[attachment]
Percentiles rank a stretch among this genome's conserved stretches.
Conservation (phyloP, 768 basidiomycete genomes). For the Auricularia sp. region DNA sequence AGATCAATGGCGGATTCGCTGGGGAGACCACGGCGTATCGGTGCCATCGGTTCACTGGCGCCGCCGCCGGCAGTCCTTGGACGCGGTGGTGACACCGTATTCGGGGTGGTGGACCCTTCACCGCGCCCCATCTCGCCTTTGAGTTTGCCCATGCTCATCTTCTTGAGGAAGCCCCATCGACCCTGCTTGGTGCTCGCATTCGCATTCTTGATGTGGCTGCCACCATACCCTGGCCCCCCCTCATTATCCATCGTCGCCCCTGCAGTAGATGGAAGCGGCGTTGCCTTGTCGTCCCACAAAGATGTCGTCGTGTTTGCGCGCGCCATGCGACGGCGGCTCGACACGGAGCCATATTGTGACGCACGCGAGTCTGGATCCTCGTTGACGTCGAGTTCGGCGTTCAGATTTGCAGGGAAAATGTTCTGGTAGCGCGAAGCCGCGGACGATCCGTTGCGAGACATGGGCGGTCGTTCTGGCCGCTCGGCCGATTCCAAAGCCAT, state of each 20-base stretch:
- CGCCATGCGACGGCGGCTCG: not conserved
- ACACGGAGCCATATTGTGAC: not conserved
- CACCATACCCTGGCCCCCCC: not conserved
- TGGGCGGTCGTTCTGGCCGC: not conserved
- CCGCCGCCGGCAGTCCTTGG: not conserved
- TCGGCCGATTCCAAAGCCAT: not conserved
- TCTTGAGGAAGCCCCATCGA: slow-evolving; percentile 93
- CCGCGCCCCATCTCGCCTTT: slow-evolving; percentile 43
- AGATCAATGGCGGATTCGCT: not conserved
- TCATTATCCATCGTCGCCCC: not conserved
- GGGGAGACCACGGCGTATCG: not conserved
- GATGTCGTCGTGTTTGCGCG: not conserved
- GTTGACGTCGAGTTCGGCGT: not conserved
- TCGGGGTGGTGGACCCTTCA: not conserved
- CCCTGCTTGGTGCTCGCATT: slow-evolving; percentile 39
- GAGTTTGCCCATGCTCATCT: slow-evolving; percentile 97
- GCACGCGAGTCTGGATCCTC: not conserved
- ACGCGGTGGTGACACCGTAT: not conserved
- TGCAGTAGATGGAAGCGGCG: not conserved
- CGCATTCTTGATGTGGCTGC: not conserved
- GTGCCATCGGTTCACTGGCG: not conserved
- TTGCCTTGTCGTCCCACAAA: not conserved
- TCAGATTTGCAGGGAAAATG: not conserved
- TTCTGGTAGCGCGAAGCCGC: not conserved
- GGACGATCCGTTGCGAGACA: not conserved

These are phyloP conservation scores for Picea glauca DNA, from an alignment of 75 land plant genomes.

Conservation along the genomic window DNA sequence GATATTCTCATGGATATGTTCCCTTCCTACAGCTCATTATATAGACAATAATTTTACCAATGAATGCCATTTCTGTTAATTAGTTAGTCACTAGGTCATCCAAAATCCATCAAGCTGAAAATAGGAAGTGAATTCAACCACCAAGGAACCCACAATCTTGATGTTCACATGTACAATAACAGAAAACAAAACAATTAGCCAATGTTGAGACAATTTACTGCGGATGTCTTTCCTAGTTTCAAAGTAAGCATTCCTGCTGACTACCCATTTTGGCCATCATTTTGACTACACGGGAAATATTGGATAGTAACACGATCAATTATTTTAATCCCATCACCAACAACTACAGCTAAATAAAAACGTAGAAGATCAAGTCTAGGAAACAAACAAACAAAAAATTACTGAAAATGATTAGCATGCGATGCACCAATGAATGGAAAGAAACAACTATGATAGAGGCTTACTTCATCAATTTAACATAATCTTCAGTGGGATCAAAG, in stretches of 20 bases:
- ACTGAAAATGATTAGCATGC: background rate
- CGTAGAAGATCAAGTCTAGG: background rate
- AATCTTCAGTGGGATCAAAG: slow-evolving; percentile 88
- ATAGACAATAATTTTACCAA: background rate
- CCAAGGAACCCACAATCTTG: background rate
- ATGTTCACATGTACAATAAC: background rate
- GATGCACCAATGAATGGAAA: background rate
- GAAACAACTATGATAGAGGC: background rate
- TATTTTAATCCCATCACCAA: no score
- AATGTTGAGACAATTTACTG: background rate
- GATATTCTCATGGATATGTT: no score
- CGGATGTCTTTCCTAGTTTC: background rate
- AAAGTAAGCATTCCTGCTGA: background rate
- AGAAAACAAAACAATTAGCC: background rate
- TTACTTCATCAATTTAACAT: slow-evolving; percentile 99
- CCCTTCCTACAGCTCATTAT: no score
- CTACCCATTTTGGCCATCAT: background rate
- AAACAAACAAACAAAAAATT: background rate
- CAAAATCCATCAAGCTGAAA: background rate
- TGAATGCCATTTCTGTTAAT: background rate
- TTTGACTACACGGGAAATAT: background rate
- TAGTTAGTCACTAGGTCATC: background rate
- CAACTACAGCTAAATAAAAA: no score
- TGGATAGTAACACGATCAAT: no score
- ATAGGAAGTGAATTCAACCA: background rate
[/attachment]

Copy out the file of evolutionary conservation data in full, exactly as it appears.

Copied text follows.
Percentiles rank a stretch among this genome's conserved stretches.
Conservation (phyloP, 768 basidiomycete genomes). For the Auricularia sp. region DNA sequence AGATCAATGGCGGATTCGCTGGGGAGACCACGGCGTATCGGTGCCATCGGTTCACTGGCGCCGCCGCCGGCAGTCCTTGGACGCGGTGGTGACACCGTATTCGGGGTGGTGGACCCTTCACCGCGCCCCATCTCGCCTTTGAGTTTGCCCATGCTCATCTTCTTGAGGAAGCCCCATCGACCCTGCTTGGTGCTCGCATTCGCATTCTTGATGTGGCTGCCACCATACCCTGGCCCCCCCTCATTATCCATCGTCGCCCCTGCAGTAGATGGAAGCGGCGTTGCCTTGTCGTCCCACAAAGATGTCGTCGTGTTTGCGCGCGCCATGCGACGGCGGCTCGACACGGAGCCATATTGTGACGCACGCGAGTCTGGATCCTCGTTGACGTCGAGTTCGGCGTTCAGATTTGCAGGGAAAATGTTCTGGTAGCGCGAAGCCGCGGACGATCCGTTGCGAGACATGGGCGGTCGTTCTGGCCGCTCGGCCGATTCCAAAGCCAT, state of each 20-base stretch:
- CGCCATGCGACGGCGGCTCG: not conserved
- ACACGGAGCCATATTGTGAC: not conserved
- CACCATACCCTGGCCCCCCC: not conserved
- TGGGCGGTCGTTCTGGCCGC: not conserved
- CCGCCGCCGGCAGTCCTTGG: not conserved
- TCGGCCGATTCCAAAGCCAT: not conserved
- TCTTGAGGAAGCCCCATCGA: slow-evolving; percentile 93
- CCGCGCCCCATCTCGCCTTT: slow-evolving; percentile 43
- AGATCAATGGCGGATTCGCT: not conserved
- TCATTATCCATCGTCGCCCC: not conserved
- GGGGAGACCACGGCGTATCG: not conserved
- GATGTCGTCGTGTTTGCGCG: not conserved
- GTTGACGTCGAGTTCGGCGT: not conserved
- TCGGGGTGGTGGACCCTTCA: not conserved
- CCCTGCTTGGTGCTCGCATT: slow-evolving; percentile 39
- GAGTTTGCCCATGCTCATCT: slow-evolving; percentile 97
- GCACGCGAGTCTGGATCCTC: not conserved
- ACGCGGTGGTGACACCGTAT: not conserved
- TGCAGTAGATGGAAGCGGCG: not conserved
- CGCATTCTTGATGTGGCTGC: not conserved
- GTGCCATCGGTTCACTGGCG: not conserved
- TTGCCTTGTCGTCCCACAAA: not conserved
- TCAGATTTGCAGGGAAAATG: not conserved
- TTCTGGTAGCGCGAAGCCGC: not conserved
- GGACGATCCGTTGCGAGACA: not conserved

These are phyloP conservation scores for Picea glauca DNA, from an alignment of 75 land plant genomes.

Conservation along the genomic window DNA sequence GATATTCTCATGGATATGTTCCCTTCCTACAGCTCATTATATAGACAATAATTTTACCAATGAATGCCATTTCTGTTAATTAGTTAGTCACTAGGTCATCCAAAATCCATCAAGCTGAAAATAGGAAGTGAATTCAACCACCAAGGAACCCACAATCTTGATGTTCACATGTACAATAACAGAAAACAAAACAATTAGCCAATGTTGAGACAATTTACTGCGGATGTCTTTCCTAGTTTCAAAGTAAGCATTCCTGCTGACTACCCATTTTGGCCATCATTTTGACTACACGGGAAATATTGGATAGTAACACGATCAATTATTTTAATCCCATCACCAACAACTACAGCTAAATAAAAACGTAGAAGATCAAGTCTAGGAAACAAACAAACAAAAAATTACTGAAAATGATTAGCATGCGATGCACCAATGAATGGAAAGAAACAACTATGATAGAGGCTTACTTCATCAATTTAACATAATCTTCAGTGGGATCAAAG, in stretches of 20 bases:
- ACTGAAAATGATTAGCATGC: background rate
- CGTAGAAGATCAAGTCTAGG: background rate
- AATCTTCAGTGGGATCAAAG: slow-evolving; percentile 88
- ATAGACAATAATTTTACCAA: background rate
- CCAAGGAACCCACAATCTTG: background rate
- ATGTTCACATGTACAATAAC: background rate
- GATGCACCAATGAATGGAAA: background rate
- GAAACAACTATGATAGAGGC: background rate
- TATTTTAATCCCATCACCAA: no score
- AATGTTGAGACAATTTACTG: background rate
- GATATTCTCATGGATATGTT: no score
- CGGATGTCTTTCCTAGTTTC: background rate
- AAAGTAAGCATTCCTGCTGA: background rate
- AGAAAACAAAACAATTAGCC: background rate
- TTACTTCATCAATTTAACAT: slow-evolving; percentile 99
- CCCTTCCTACAGCTCATTAT: no score
- CTACCCATTTTGGCCATCAT: background rate
- AAACAAACAAACAAAAAATT: background rate
- CAAAATCCATCAAGCTGAAA: background rate
- TGAATGCCATTTCTGTTAAT: background rate
- TTTGACTACACGGGAAATAT: background rate
- TAGTTAGTCACTAGGTCATC: background rate
- CAACTACAGCTAAATAAAAA: no score
- TGGATAGTAACACGATCAAT: no score
- ATAGGAAGTGAATTCAACCA: background rate